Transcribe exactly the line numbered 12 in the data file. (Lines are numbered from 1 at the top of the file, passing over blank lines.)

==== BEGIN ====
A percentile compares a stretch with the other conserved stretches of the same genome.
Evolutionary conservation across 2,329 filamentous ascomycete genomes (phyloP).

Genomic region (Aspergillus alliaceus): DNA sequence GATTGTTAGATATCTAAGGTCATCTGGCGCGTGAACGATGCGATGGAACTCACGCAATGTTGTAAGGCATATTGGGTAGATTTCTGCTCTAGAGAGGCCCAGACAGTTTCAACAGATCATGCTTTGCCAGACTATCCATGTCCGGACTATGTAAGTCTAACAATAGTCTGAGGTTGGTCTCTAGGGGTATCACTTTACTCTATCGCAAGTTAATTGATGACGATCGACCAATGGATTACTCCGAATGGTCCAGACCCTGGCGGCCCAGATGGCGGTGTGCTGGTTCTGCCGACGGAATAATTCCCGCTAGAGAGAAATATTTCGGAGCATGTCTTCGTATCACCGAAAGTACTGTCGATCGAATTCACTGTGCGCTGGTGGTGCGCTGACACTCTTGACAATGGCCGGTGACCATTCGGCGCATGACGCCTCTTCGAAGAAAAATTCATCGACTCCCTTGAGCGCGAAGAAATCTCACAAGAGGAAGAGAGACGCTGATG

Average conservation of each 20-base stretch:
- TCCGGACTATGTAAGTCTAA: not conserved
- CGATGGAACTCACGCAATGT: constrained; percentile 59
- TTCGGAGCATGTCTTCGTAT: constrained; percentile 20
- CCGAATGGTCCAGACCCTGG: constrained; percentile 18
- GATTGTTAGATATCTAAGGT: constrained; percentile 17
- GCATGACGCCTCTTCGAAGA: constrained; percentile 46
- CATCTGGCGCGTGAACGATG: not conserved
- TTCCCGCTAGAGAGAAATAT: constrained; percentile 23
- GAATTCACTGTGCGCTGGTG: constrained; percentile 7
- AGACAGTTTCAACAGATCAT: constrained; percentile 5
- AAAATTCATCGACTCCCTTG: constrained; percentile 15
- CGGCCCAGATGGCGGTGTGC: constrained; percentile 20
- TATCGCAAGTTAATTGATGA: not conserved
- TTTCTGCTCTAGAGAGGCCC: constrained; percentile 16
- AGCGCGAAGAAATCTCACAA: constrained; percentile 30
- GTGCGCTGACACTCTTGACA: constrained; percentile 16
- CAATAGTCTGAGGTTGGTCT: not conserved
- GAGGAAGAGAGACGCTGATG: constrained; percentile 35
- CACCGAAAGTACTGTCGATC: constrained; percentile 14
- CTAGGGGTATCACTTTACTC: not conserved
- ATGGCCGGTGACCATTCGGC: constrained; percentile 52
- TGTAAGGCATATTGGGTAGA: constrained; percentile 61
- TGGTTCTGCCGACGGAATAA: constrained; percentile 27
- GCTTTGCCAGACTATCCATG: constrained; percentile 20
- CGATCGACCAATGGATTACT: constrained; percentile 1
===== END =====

- TTCCCGCTAGAGAGAAATAT: constrained; percentile 23